• Refactoring further: Since there is no point in continuing the loop once gwBaseDataList is larger than the maximum number of items, you might as well specify this requirement in the termination condition of the for loop:

    for (int i = 0;
            i < gwInputBaseDataList.size()
            && (iconConfiguration.getMax_positions() == -1
            || gwBaseDataList.size() < iconConfiguration.getMax_positions());
            i++) {
        if (getItemsMap().get(i) != null && getBaseDataInListById(gwInputBaseDataList, getItemsMap().get(i)) != null) {
            gwBaseDataList.add(i, getBaseDataInListById(gwInputBaseDataList, getItemsMap().get(i)));
        } else {
            for (GWBaseData gwInputBaseData : gwInputBaseDataList) {
                if (!gwBaseDataList.contains(gwInputBaseData)) {
                    gwBaseDataList.add(gwInputBaseData);
                    break;
                }
            }
        }
    }
    

    That way, you have one nested if-block less.

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  • \$\begingroup\$ +1 for enhanced for loop for the inner loop. The ending condition on the outer for loop is starting to get a bit too convoluted though. If mine works it's a lot easier to read, but I didn't actually test it :) \$\endgroup\$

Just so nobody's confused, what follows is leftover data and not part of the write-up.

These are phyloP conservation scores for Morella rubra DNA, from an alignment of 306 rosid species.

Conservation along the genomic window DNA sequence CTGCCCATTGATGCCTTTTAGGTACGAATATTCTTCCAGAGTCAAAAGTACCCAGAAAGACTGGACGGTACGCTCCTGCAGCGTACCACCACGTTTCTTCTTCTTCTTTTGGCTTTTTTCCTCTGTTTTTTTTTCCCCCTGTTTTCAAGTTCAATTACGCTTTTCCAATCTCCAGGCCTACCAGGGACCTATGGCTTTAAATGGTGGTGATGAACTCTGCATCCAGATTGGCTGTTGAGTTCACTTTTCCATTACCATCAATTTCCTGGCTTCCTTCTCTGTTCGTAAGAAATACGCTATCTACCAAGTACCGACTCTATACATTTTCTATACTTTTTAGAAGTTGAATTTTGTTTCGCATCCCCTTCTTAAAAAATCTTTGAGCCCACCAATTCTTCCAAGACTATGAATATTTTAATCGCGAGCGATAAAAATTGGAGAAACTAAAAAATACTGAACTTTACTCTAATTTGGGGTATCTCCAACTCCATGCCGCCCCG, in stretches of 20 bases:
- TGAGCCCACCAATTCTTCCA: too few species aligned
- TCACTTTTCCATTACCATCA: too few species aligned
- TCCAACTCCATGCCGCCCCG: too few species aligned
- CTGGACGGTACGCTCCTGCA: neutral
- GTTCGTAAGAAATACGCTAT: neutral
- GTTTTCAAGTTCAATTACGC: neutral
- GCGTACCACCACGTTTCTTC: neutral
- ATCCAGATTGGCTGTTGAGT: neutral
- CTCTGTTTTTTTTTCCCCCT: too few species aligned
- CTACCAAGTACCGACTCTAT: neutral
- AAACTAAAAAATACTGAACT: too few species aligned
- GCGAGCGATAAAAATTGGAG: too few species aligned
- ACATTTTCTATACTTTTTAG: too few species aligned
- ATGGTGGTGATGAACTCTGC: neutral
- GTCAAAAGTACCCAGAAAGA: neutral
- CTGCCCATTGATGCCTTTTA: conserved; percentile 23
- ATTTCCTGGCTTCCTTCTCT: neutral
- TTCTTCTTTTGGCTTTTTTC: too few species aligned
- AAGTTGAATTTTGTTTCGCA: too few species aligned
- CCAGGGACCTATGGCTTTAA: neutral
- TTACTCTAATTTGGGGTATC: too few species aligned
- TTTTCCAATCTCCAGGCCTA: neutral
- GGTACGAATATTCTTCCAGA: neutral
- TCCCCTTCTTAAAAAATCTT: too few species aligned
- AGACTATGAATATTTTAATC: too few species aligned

– Imus
    Apr 3 '18 at 12:26
  • \$\begingroup\$ @Imus True, the termination condition is a bit crammed, although program-logic-wise, it is still more efficient than putting it into a separate if block because it will prevent redundant loop iterations. In fact, your solution seems to be more or less equivalent to the last code sample in my answer, with the exception that you store the effective maximum number of items in a temporary variable, which admittedly makes the code much easier to read and probably also more efficient, because then, the termination condition only needs to compare one pair of values instead of three. \$\endgroup\$
    – Stingy
    Apr 3 '18 at 13:06
  • \$\begingroup\$ I expect the ending condition for a loop to just check things that are changeable within the loop. If the condition is the same for all iterations of the loop, then it is more readable IMHO to put it outside the loop. \$\endgroup\$ Apr 3 '18 at 13:07
  • 1
    \$\begingroup\$ @Imus But putting the check outside the loop is exactly what caused the code duplication the OP was unhappy with in the first place. But putting it inside the loop would cause unnecessary loop iterations. So it has to go into the termination condition. And since, as you noted, my code checks the same condition before every iteration, it is better to create a temporary variable, as you did. \$\endgroup\$
    – Stingy
    Apr 3 '18 at 13:18